O. T. Johnson Corp. v. Superior CourtAnnotate this Case
THE O. T. JOHNSON CORPORATION (a Corporation) et al., Petitioners, v. THE SUPERIOR COURT OF LOS ANGELES COUNTY, Respondent.
Cosgrove, Cramer, Diether & Rindge for Petitioners.
Harold W. Kennedy, County Counsel and William E. Lamoreaux, Deputy County Counsel for Respondent.
Clyde Woodworth, City Attorney, and Robert E. Rosskopf for City of Inglewood, Real Party in Interest.
This is a petition for a writ of review to annul (1) "Order fixing security for immediate possession," and (2) "Order for immediate possession" of real property belonging to petitioners.
In the petition it is alleged that petitioners are the owners of certain real property located in the city of Inglewood; that the city of Inglewood commenced an action against petitioners seeking to have their real property condemned for the purpose of drilling a water well upon said property and the right to take water from the land sought to be condemned; that thereafter respondent made an "order fixing security for immediate possession," and an "order for immediate possession."
 Question: Does the Constitution of the State of California confer power upon the Superior Court to grant immediate possession on the filing by a municipality of a complaint in condemnation for the purpose of drilling a water well and the right to take water from the land sought to be condemned?
No. The section of the state Constitution conferring the right of the court to order immediate possession of property taken in an eminent domain action is article I, section 14 which reads as follows:
"Private property shall not be taken or damaged for public use without just compensation having first been made to, or paid into court for, the owner, and no right of way or lands to be used for reservoir purposes shall be appropriated to the use of any corporation, except a municipal corporation or a county or the State or metropolitan water district, municipal utility district, municipal water district, drainage, irrigation, levee, reclamation or water conservation district, or similar public corporation until full compensation therefor be first made in money or ascertained and paid into court for the owner, irrespective of any benefits from any improvement [103 Cal. App. 2d 280] proposed by such corporation, which compensation shall be ascertained by a jury, unless a jury be waived, as in other civil cases in a court of record, as shall be prescribed by law; provided, that in any proceeding in eminent domain brought by the State, or a county, or a municipal utility district, municipal water district, drainage, irrigation, levee, reclamation or water conservation district, or similar public corporation, the aforesaid State or municipality or county or public corporation or district aforesaid may take immediate possession and use of any right of way or lands to be used for reservoir purposes, required for a public use whether the fee thereof or an easement therefor be sought upon first commencing eminent domain proceedings according to law in a court of competent jurisdiction and thereupon giving such security in the way of money deposited as the court in which such proceedings are pending may direct, and in such amounts as the court may determine to be reasonably adequate to secure to the owner of the property sought to be taken immediate payment of just compensation for such taking and any damage incident thereto, including damages sustained by reason of an adjudication that there is no necessity for taking the property, as soon as the same can be ascertained according to law. The court may, upon motion of any party to said eminent domain proceedings, after such notice to the other parties as the court may prescribe, alter the amount of such security so required in such proceedings. The taking of private property for a railroad run by steam or electric power for logging or lumbering purposes shall be deemed a taking for a public use, and any person, firm, company or corporation taking private property under the law of eminent domain for such purposes shall thereupon and thereby become a common carrier."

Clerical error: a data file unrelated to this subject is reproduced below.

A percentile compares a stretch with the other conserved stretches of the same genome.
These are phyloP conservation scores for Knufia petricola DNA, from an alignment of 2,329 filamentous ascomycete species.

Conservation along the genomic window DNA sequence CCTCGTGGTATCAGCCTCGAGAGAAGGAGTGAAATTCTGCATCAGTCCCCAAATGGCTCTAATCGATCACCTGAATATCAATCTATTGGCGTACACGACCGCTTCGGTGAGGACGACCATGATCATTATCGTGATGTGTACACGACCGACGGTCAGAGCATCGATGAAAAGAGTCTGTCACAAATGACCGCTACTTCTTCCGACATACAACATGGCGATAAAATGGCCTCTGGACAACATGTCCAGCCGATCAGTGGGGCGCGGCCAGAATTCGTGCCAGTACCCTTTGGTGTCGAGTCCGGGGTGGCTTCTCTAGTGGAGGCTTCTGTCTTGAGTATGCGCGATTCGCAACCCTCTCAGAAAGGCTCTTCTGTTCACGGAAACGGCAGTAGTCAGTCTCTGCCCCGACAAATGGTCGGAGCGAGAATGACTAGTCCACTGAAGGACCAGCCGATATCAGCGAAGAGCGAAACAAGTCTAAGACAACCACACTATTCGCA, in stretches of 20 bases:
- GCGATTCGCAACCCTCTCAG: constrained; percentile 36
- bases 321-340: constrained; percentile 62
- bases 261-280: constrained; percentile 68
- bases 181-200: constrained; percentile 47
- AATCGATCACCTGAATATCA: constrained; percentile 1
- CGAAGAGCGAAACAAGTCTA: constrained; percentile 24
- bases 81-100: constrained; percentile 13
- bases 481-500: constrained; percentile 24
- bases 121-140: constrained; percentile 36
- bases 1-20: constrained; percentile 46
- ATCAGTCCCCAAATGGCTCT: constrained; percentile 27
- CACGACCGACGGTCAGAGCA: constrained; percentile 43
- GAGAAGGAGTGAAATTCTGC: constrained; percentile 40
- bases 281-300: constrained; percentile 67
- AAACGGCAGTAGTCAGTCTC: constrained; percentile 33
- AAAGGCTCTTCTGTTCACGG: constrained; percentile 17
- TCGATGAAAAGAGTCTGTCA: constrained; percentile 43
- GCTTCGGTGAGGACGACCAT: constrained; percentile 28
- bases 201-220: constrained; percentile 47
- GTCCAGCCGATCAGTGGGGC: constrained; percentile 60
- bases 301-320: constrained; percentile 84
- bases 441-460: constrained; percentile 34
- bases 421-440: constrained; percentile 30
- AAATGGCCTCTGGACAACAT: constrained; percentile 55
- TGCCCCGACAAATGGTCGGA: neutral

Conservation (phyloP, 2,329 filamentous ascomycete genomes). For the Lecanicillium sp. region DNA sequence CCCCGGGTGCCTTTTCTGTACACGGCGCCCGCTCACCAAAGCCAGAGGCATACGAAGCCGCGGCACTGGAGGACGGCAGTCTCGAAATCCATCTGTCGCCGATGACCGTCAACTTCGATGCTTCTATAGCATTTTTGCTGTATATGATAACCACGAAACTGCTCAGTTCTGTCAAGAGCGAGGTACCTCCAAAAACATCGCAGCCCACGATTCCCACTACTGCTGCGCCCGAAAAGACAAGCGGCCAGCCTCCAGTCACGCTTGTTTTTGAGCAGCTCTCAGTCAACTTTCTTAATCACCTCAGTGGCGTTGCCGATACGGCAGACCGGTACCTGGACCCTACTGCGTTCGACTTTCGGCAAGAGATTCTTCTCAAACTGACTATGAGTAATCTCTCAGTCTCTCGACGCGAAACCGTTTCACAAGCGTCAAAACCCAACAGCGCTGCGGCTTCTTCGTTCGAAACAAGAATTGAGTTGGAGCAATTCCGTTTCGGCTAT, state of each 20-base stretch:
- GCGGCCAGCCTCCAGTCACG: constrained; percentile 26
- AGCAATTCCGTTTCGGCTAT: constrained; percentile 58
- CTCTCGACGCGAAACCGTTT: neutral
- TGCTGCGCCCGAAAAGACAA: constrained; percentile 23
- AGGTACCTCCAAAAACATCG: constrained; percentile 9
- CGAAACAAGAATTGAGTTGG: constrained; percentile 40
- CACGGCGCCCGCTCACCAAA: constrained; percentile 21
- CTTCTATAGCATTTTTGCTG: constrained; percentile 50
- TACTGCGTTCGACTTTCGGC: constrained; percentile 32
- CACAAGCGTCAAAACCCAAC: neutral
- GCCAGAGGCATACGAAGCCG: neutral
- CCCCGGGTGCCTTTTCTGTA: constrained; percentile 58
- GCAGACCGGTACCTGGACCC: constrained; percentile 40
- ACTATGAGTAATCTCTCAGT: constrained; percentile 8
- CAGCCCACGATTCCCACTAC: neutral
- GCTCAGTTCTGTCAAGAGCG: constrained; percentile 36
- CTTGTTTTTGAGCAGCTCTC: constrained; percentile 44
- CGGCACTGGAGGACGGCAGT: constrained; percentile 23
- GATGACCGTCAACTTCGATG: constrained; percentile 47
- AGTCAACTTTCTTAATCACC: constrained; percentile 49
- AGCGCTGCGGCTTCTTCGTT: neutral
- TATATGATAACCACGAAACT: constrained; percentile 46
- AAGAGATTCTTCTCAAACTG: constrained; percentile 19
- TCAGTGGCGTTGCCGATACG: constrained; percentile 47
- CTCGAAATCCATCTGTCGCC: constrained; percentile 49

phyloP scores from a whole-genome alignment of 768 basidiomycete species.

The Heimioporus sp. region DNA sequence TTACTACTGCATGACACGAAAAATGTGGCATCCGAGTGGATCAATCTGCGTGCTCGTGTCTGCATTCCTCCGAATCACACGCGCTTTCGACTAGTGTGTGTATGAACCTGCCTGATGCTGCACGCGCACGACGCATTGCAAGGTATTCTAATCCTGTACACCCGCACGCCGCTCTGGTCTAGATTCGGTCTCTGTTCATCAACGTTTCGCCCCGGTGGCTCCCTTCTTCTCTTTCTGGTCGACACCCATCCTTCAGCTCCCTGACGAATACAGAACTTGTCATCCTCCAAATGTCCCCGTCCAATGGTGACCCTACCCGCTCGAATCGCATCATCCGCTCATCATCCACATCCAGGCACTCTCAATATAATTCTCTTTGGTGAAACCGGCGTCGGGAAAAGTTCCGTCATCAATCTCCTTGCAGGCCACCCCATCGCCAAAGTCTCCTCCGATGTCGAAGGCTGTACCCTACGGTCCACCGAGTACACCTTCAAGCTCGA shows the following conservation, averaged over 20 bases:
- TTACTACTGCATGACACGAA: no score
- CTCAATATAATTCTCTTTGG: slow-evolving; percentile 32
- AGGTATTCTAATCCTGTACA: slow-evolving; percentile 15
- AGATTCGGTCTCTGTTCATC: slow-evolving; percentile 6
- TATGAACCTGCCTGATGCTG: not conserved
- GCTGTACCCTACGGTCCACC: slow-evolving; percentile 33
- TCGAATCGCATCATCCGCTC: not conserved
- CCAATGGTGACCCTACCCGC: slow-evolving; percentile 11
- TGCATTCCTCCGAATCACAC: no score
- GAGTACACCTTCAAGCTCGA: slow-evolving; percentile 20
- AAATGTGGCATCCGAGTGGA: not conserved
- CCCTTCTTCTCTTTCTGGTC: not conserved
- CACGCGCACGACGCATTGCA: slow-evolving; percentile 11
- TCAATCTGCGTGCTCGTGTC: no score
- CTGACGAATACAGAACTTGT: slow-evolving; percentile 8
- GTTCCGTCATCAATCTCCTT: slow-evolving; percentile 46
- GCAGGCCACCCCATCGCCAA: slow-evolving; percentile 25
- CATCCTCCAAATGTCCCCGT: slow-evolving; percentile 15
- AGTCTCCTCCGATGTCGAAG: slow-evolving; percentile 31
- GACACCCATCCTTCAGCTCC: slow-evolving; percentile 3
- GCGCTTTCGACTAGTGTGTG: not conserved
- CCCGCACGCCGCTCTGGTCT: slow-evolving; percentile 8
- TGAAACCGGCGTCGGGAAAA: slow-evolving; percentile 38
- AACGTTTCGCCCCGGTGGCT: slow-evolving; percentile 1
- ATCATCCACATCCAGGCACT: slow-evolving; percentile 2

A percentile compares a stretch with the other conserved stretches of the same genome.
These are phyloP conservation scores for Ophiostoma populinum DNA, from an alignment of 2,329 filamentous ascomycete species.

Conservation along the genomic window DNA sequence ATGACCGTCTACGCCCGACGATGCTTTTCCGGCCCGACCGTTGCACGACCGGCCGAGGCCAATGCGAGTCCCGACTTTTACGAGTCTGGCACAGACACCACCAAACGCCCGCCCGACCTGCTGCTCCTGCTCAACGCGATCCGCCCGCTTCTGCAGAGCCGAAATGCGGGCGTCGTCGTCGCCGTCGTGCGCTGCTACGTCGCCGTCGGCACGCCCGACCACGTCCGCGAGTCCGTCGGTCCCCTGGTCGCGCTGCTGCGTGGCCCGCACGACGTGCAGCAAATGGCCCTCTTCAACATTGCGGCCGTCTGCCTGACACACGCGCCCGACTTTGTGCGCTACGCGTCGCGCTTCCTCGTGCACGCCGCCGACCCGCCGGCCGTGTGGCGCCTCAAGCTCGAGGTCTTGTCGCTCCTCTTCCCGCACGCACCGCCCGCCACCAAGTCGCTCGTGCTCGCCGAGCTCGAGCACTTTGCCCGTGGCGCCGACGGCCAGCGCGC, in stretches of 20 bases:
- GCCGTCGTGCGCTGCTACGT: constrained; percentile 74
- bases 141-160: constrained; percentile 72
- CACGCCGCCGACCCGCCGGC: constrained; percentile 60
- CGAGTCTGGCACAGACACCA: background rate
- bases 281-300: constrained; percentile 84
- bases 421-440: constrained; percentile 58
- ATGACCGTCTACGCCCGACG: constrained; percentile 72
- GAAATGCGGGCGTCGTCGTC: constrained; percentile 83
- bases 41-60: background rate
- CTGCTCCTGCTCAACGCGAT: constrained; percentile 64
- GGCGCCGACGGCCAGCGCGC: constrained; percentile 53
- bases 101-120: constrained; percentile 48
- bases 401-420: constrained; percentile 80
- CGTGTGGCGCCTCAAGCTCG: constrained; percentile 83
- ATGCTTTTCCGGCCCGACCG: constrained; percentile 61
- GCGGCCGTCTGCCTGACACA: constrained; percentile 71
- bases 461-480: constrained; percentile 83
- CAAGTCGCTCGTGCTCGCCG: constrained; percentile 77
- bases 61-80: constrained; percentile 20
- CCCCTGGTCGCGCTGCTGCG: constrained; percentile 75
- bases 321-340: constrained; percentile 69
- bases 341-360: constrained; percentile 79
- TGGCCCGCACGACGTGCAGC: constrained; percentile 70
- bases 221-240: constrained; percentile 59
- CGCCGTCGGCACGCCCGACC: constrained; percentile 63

A reading of the foregoing section discloses that the Constitution does not confer upon the court the right to order immediate possession of property in a condemnation proceeding when such property is being taken for the purpose of drilling a water well or taking water from the lands sought to be condemned.
Therefore the two orders here in question were beyond the jurisdiction of the trial court and were void. They are annulled.
Moore, P. J., and Wilson, J., concurred.